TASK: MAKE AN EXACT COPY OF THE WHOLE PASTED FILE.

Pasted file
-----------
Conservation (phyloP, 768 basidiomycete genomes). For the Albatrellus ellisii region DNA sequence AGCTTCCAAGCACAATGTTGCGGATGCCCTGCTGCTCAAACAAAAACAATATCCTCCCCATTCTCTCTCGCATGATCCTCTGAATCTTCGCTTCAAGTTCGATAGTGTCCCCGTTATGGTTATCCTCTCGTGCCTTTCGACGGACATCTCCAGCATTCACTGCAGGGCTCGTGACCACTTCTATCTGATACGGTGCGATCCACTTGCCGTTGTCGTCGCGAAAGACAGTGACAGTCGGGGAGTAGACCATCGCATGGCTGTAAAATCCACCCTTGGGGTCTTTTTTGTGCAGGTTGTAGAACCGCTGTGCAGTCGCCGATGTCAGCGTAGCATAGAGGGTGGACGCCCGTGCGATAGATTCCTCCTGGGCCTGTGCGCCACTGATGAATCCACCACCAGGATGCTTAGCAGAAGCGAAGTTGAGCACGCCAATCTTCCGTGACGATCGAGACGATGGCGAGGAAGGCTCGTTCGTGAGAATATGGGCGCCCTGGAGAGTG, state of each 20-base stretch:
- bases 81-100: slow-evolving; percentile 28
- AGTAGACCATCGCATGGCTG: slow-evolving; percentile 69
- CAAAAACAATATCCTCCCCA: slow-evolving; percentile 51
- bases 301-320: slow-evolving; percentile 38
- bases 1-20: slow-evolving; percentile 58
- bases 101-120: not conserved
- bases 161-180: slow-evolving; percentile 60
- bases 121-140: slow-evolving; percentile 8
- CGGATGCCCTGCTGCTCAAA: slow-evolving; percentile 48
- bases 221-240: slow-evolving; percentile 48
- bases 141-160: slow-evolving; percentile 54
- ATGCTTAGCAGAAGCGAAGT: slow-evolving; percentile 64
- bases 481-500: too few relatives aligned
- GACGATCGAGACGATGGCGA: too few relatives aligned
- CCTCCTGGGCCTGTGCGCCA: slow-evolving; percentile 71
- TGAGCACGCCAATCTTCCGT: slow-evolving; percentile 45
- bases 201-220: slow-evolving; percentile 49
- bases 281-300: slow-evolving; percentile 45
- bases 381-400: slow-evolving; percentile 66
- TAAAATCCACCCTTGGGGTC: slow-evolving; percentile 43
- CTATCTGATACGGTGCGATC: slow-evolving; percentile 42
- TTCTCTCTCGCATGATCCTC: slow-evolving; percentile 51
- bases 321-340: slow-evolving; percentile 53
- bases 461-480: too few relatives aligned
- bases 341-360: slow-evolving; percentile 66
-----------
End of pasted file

Conservation (phyloP, 768 basidiomycete genomes). For the Albatrellus ellisii region DNA sequence AGCTTCCAAGCACAATGTTGCGGATGCCCTGCTGCTCAAACAAAAACAATATCCTCCCCATTCTCTCTCGCATGATCCTCTGAATCTTCGCTTCAAGTTCGATAGTGTCCCCGTTATGGTTATCCTCTCGTGCCTTTCGACGGACATCTCCAGCATTCACTGCAGGGCTCGTGACCACTTCTATCTGATACGGTGCGATCCACTTGCCGTTGTCGTCGCGAAAGACAGTGACAGTCGGGGAGTAGACCATCGCATGGCTGTAAAATCCACCCTTGGGGTCTTTTTTGTGCAGGTTGTAGAACCGCTGTGCAGTCGCCGATGTCAGCGTAGCATAGAGGGTGGACGCCCGTGCGATAGATTCCTCCTGGGCCTGTGCGCCACTGATGAATCCACCACCAGGATGCTTAGCAGAAGCGAAGTTGAGCACGCCAATCTTCCGTGACGATCGAGACGATGGCGAGGAAGGCTCGTTCGTGAGAATATGGGCGCCCTGGAGAGTG, state of each 20-base stretch:
- bases 81-100: slow-evolving; percentile 28
- AGTAGACCATCGCATGGCTG: slow-evolving; percentile 69
- CAAAAACAATATCCTCCCCA: slow-evolving; percentile 51
- bases 301-320: slow-evolving; percentile 38
- bases 1-20: slow-evolving; percentile 58
- bases 101-120: not conserved
- bases 161-180: slow-evolving; percentile 60
- bases 121-140: slow-evolving; percentile 8
- CGGATGCCCTGCTGCTCAAA: slow-evolving; percentile 48
- bases 221-240: slow-evolving; percentile 48
- bases 141-160: slow-evolving; percentile 54
- ATGCTTAGCAGAAGCGAAGT: slow-evolving; percentile 64
- bases 481-500: too few relatives aligned
- GACGATCGAGACGATGGCGA: too few relatives aligned
- CCTCCTGGGCCTGTGCGCCA: slow-evolving; percentile 71
- TGAGCACGCCAATCTTCCGT: slow-evolving; percentile 45
- bases 201-220: slow-evolving; percentile 49
- bases 281-300: slow-evolving; percentile 45
- bases 381-400: slow-evolving; percentile 66
- TAAAATCCACCCTTGGGGTC: slow-evolving; percentile 43
- CTATCTGATACGGTGCGATC: slow-evolving; percentile 42
- TTCTCTCTCGCATGATCCTC: slow-evolving; percentile 51
- bases 321-340: slow-evolving; percentile 53
- bases 461-480: too few relatives aligned
- bases 341-360: slow-evolving; percentile 66